Law School Discussion

Texas schools = low employment rates???

Texas schools = low employment rates???
« on: February 11, 2004, 03:02:34 AM »
Does anyone know why a number of the law schools in Texas (e.g. UH, St. Mary's, Texas Tech, South Texas, etc.)  have such low employment-upon-graduation rates?

The only tier 1 school in all of TX is U. of TX...so I don't get it.  Who are all the 2nd, 3rd, and 4th tier school graduates competing against?

Thanks!!

Re: Texas schools = low employment rates???
« Reply #1 on: February 11, 2004, 05:40:46 AM »
Actually, most people consider University of Houston a tier one school.  Don't worry so much about the "employment-upon-graduation rates."  I am friends with a woman who, upon graduation at UH, had a job with an energy company starting at 98,000/year and had free health insurence, pension plan, etc. 

The University of Houston Law Center is well-known for its Health Law and Intellectual Property Law programs.  UH is number one in the nation for Health Law and in the top ten in the nation for IP Law.  UH, also, has a Texas Innocence Network which allows students to invesigate the case(s) of "inmates who have persuasive claims of actual innocence."  [I got the quote from the UH Law Center website]

The "employment-upon-graduation rates" are affected at many Texas schools because it is, generally, expected that the student will not just rely on school sources and search for jobs in his/her own time.


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I also know a man who attended STCL while clerking for a judge.  Many law firms will pay a new associate more if s/he has clerked for a judge.

Re: Texas schools = low employment rates???
« Reply #2 on: February 18, 2004, 11:29:33 AM »
Most people consider Southern Methodist University (SMU) to be a "Tier 1" school as well.  And Baylor University is on the "Tier 1/2" bubble.  Most of Texas' law schools are solid.  Just curious, where are getting your employment info from?  Law Services post the following employment rates:
Baylor Univ: 95%
SMU 91.4%
Texas Tech 98%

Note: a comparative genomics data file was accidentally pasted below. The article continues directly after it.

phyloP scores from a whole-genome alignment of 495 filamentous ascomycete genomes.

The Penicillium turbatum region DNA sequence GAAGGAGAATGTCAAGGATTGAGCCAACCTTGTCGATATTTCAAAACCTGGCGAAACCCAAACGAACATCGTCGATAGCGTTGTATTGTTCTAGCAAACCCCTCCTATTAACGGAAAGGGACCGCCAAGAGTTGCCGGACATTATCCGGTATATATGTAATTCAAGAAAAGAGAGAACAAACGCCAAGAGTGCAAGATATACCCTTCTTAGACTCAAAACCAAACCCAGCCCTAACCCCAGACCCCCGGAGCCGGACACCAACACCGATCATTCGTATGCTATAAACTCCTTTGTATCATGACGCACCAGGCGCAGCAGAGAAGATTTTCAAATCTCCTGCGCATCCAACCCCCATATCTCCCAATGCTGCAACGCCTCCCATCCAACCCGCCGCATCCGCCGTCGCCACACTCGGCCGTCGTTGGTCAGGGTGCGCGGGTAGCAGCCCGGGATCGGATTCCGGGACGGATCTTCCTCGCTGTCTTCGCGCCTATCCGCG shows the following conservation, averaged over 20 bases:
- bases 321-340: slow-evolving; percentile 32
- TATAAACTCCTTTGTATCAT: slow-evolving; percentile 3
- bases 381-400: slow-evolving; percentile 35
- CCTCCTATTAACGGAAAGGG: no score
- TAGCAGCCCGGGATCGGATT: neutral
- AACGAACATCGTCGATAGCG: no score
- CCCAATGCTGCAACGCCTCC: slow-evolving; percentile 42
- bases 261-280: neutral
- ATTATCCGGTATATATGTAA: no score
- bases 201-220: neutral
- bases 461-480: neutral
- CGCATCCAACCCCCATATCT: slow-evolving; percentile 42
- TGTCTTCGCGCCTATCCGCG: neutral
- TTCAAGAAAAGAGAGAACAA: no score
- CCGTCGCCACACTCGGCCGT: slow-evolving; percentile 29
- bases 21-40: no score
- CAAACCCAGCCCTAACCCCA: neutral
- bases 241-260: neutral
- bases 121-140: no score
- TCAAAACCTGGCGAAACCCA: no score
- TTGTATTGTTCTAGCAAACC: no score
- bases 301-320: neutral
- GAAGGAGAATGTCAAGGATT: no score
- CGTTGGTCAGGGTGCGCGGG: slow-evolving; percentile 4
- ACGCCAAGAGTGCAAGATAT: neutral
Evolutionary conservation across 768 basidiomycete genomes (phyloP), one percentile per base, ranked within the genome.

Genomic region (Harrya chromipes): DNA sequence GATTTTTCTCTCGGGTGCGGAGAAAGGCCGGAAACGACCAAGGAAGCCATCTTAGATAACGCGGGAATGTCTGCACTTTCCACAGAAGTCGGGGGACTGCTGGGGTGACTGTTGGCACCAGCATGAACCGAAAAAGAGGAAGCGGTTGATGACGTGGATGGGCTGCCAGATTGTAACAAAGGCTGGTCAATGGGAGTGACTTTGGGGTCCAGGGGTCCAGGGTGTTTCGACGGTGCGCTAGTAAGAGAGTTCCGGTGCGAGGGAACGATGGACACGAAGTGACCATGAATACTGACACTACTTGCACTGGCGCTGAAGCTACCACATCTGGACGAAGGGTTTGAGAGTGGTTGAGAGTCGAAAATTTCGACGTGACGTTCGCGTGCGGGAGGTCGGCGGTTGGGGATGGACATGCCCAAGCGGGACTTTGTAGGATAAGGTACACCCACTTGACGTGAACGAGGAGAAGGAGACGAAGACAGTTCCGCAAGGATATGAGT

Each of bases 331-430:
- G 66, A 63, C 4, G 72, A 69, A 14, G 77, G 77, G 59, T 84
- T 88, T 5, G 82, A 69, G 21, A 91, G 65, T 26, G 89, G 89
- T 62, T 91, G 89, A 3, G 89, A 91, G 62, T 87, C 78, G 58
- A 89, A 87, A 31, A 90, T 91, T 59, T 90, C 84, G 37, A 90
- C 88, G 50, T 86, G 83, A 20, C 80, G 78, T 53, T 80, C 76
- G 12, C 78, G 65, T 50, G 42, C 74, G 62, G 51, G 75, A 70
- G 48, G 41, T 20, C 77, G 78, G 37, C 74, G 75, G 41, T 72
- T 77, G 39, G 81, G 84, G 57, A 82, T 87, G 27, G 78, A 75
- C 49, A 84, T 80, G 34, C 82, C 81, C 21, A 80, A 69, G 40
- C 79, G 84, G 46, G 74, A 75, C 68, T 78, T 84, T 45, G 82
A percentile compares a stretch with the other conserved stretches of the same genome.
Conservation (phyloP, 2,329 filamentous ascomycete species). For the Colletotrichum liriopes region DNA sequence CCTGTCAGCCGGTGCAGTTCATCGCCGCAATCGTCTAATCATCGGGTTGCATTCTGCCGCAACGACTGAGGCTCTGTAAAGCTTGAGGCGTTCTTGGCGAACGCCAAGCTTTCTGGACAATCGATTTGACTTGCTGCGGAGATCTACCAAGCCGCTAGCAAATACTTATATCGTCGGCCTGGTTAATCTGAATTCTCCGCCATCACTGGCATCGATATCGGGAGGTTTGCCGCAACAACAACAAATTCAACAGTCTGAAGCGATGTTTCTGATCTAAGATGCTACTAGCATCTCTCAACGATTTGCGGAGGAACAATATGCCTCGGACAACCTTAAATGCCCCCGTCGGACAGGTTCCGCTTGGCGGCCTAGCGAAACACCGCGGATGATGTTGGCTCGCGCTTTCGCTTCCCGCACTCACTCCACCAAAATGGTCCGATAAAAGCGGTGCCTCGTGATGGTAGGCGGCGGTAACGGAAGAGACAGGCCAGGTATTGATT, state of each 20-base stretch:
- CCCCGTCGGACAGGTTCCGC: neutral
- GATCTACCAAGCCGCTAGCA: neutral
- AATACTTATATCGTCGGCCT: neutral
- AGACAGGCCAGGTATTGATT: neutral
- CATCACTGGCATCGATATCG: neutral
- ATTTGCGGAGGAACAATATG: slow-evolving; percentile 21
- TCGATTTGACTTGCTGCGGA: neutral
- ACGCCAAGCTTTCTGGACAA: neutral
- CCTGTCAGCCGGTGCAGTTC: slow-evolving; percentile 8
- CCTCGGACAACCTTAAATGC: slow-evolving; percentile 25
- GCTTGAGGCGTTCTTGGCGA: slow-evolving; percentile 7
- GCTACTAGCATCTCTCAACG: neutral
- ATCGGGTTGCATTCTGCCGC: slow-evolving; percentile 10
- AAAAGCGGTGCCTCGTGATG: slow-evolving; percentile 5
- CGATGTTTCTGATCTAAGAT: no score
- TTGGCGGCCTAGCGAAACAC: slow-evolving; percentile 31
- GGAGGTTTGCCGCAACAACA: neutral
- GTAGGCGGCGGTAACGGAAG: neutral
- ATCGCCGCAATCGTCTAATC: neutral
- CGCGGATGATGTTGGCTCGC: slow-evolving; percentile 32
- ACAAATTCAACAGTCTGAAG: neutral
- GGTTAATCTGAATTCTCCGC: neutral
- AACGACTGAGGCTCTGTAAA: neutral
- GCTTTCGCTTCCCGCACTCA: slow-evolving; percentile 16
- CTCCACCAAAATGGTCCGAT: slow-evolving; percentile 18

Univ of Houston 90%

And most of the other law schools in Texas seem to do okay.  STCL has an excellent Trial Advocay Program and St Mary's has a great International Law program!

Re: Texas schools = low employment rates???
« Reply #3 on: May 28, 2004, 04:57:07 AM »
Actually, most people consider University of Houston a tier one school. 


OK, that part of your reply was basically ontopic. However....


Don't worry so much about the "employment-upon-graduation rates."  I am friends with a woman who, upon graduation at UH, had a job with an energy company starting at 98,000/year and had free health insurence, pension plan, etc. 


Ummm....I do not think your one anecdotal case offers anything in the way of evidence.....In fact, it definitely does not! It is basically a non sequitur.


The "employment-upon-graduation rates" are affected at many Texas schools because it is, generally, expected that the student will not just rely on school sources and search for jobs in his/her own time.


Umm...you wrote, "The 'employment-upon-graduation rates' are affected at many Texas schools," but that had nothing to do with what you wrote just afterwards: "because it is, generally, expected that the student will not just rely on school sources and search for jobs in his/her own time."  Yet those 2 clauses were part of the same sentence! ???  Yikes, are you ever gonna have a lot of "fun" at law school!   :D  BTW, you also need to have a really good review of the basic punctuation rules.....